First of all, we feel very fortunate that we’re in the Washington, DC, market. The strength and vitality of the local economy here has had an influence on our being able to move forward. DC has had continued job growth. I think that from a residential perspective we see heightened demand for apartments and condos. As we entered into the depth of the recession, the pipeline for multi-family products was constrained. As a result there’s a supply-side constraint within the Beltway. We feel we will be well received.
A supply constraint? Do you mean building stopped so there’s low supply?
And that works in your favor?
Yes. We really feel that market conditions are favorable. Generally office tenants have been reluctant to make decisions because of the economy and global conditions and the election year, but we have seen an increased amount of activity.
How do you plan to attract interesting retailers and avoid the ubiquitous chains that dominate Washington? What’s your philosophy on that?
I think we view downtown Washington as a unique cultural and entertainment destination for the metro area, with the Verizon Center, the live theater venues, the critical mass of chef-driven restaurants, and the Smithsonian museums. This cannot be replicated throughout the broader metro area. It’s a draw. It puts us in a position to attract retail tenants that perhaps don’t have as much presence in DC.
Are you envisioning luxury brands?
Our general approach has been to try to attract aspirational, bridge, and luxury tenants to the site. The fashion retail downtown right now tends to be value-oriented. Many of the people who work and live downtown desire more unique, higher-quality goods and services.
How do you avoid what happened with the Georgetown Park mall, which has been practically empty for some time and feels like a dinosaur?
I think there are a lot of positive things that have happened in Georgetown over the past 15 years. The property owners and community leaders have done well with street-level retail. There is a lot of vision, and they’ve taken on significant risk. The mall is presented with a number of challenges. Again, I think the owners of that property right now are taking great strides to address those challenges and turn those challenges into advantages. But it’s difficult to get there and to park there, and that market is characterized as youth- and tourist-driven. We have a broader demographic.
When will the construction be done?
There are three phases, two of which are under the sponsorship of Hines Archstone development. The first phase is under construction now and will reach substantial completion by a year and a half from now, in 2013. We’re also responsible for a 350-room upscale hotel, with another 109,000 square feet of retail, which will start construction in the first quarter of 2014 and reach substantial completion by 2016. And there’s another developer, Gould Property Company, that controls a 60,000 square foot parcel at the northeast corner of the site. It is planning 500,000 square feet of office with 30,000 square feet of retail. The company is just beginning the process of permitting the site.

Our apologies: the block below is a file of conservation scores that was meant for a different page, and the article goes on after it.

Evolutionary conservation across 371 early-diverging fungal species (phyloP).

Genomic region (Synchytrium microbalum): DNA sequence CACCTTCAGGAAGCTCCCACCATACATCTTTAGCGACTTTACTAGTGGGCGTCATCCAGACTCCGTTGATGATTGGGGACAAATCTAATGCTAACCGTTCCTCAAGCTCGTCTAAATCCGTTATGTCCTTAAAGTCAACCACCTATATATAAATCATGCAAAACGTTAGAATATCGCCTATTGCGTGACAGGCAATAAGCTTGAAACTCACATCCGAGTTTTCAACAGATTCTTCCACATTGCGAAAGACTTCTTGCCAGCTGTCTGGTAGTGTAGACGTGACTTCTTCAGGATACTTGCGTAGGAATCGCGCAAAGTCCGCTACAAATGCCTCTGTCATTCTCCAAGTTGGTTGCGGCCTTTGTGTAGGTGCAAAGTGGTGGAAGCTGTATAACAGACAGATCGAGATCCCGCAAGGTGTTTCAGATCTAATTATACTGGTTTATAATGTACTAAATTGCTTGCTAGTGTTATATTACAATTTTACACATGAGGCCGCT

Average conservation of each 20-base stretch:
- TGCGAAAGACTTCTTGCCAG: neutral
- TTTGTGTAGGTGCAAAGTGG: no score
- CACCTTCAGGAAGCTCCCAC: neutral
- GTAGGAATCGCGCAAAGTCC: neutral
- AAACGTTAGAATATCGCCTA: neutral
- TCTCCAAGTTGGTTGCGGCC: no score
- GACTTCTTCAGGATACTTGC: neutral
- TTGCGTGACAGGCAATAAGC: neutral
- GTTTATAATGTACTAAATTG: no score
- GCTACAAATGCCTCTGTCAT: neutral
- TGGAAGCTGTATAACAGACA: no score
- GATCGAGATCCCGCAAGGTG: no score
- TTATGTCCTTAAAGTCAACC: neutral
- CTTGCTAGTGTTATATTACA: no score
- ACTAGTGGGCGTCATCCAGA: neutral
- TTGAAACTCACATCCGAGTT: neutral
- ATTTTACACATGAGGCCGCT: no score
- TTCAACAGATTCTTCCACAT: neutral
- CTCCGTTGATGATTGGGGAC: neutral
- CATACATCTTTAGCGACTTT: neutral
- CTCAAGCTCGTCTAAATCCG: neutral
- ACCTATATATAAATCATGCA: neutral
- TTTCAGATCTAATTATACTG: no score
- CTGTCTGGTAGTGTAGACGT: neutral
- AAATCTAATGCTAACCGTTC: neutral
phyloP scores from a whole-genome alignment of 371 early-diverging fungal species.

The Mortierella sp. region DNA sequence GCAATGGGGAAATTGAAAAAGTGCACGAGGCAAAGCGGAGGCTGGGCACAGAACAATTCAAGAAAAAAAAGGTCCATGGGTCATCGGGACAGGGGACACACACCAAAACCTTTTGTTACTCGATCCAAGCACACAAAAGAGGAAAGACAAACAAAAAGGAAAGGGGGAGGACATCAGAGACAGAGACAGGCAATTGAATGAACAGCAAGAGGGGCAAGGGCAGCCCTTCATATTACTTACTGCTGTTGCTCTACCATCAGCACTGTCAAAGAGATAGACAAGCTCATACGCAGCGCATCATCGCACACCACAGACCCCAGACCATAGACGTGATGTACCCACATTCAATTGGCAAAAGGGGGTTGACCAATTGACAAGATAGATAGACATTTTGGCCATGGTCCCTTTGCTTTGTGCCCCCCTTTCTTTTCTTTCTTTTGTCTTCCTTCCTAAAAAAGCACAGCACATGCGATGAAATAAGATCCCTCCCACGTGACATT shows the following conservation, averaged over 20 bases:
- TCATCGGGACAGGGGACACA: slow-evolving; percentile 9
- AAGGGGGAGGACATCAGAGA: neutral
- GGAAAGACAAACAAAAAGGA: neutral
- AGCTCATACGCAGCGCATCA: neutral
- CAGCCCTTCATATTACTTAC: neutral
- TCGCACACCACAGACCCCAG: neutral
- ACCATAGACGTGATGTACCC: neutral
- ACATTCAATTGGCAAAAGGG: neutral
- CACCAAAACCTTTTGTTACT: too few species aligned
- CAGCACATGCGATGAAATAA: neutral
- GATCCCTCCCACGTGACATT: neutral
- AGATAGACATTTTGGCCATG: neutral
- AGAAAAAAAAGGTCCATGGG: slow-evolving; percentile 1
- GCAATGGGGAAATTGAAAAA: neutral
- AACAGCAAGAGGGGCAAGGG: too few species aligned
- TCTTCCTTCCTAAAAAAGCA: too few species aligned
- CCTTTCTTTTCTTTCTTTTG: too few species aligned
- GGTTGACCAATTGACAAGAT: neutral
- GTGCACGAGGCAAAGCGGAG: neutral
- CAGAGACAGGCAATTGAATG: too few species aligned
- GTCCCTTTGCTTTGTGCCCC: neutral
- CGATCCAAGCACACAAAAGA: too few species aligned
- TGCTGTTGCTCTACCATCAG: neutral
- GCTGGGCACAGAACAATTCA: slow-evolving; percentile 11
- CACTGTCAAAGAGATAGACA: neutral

How big will CityCenterDC be altogether?
Overall, 325,000 square feet.
Have you found your hotel tenant yet?
We hope to finalize those discussions shortly. We’re talking to someone who would be unique to DC.
Since you emphasize residential tenants, do you plan on having markets?
Yes, in two different ways. We are considering the possibility of integrating a market-like concept into our retail strategy, along the lines of Grand Central Market at Grand Central Station in New York. We’ve also been evaluating some of the market-restaurant concepts.
Such as Eataly?
Yeah. We may have a farmers market, too.
It’s great to be able to get fine foods, but will tenants also be able to get laundry detergent and toilet paper?
We are considering trying to address that need directly on site. We also believe there are stores in close proximity that sell products like that. There is a Safeway at City Vista.
When you finish the first phase, what would be the percentage of occupancy to give you the measure of success?
We have the expectation it will be fully stabilized, if not at the beginning then shortly after. Also, we hope to commence condo sales around Labor Day this year.
What will the price range be?
There will be one- and two-bedroom places, and the average price will be in the range of $800 to $900 per square foot.
Given the imperative of finding office tenants, have there been tenants you pursued that slipped away that you might go back to?
There’s a possibility. We maintain a dialogue.